“You’ll invariably run into people there, it’s fun,” Ebersole said.

The cafe isn’t just a popular hot spot for incumbents. Melanie Harris, of Arbutus, is a Republican looking to win one of the three House seats that represent Maryland’s 12th Legislative District. She opened a campaign office in Catonsville, on Newburg Avenue.

“I was really excited to not only invest in the community but to be in somewhere that is such a thriving part of the community. [Being near Atwater’s] is definitely good for meeting people,” Harris said.

Harris said she has “a vision” for Arbutus, that it becomes as pedestrian-friendly as Frederick Road in Catonsville.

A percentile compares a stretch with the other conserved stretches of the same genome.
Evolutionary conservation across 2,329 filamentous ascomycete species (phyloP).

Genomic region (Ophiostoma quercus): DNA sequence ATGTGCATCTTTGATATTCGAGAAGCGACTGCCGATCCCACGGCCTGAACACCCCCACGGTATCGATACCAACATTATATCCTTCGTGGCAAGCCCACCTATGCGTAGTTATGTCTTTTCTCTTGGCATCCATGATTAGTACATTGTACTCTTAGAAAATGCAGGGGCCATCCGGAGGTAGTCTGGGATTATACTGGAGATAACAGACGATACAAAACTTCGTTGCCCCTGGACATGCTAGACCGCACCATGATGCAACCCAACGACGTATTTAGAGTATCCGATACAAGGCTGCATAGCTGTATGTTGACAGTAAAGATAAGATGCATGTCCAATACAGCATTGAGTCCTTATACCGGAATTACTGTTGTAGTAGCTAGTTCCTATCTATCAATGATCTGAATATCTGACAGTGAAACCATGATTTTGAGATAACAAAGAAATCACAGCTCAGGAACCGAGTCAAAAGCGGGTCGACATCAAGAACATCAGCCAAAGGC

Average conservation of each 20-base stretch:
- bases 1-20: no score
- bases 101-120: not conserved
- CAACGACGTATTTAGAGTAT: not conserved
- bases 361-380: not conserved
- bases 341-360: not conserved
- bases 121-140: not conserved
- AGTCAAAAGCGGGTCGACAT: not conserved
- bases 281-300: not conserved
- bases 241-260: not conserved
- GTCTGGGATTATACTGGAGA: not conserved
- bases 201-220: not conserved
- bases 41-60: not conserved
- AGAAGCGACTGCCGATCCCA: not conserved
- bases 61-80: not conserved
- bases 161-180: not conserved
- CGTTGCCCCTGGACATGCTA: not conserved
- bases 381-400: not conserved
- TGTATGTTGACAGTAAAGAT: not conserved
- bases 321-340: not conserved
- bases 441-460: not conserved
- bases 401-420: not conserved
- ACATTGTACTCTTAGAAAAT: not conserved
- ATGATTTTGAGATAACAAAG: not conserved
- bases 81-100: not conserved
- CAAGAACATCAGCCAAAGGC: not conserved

“Not that it’s not, it’s just not on the same level right now,” she said.

The candidate was a fan of Atwater’s before the election, too. In August 2017, she had her baby shower on the second floor of the cafe.

“I am there all the time,” Harris said. “They recognize me, even if I’m not wearing the campaign shirt.”

Restaurant owner Atwater said he thinks it’s “great for the community” that politicians take meetings at the location.

“I think just by being there, they know they might be approached by someone in the community with a question,” he said.

Looking ahead

Atwater said he does not want to change the restaurant’s feel, because a business’ comfortable atmosphere can naturally take a long time to develop.

“We don’t want to change that, that’s a good thing,” he said.

Instead, Atwater wants to take small steps to refine what the Catonsville restaurant offers. He said all the Atwater’s locations are taking measures this year to improve efficiency and save money — some of the operations lost money last year, he said.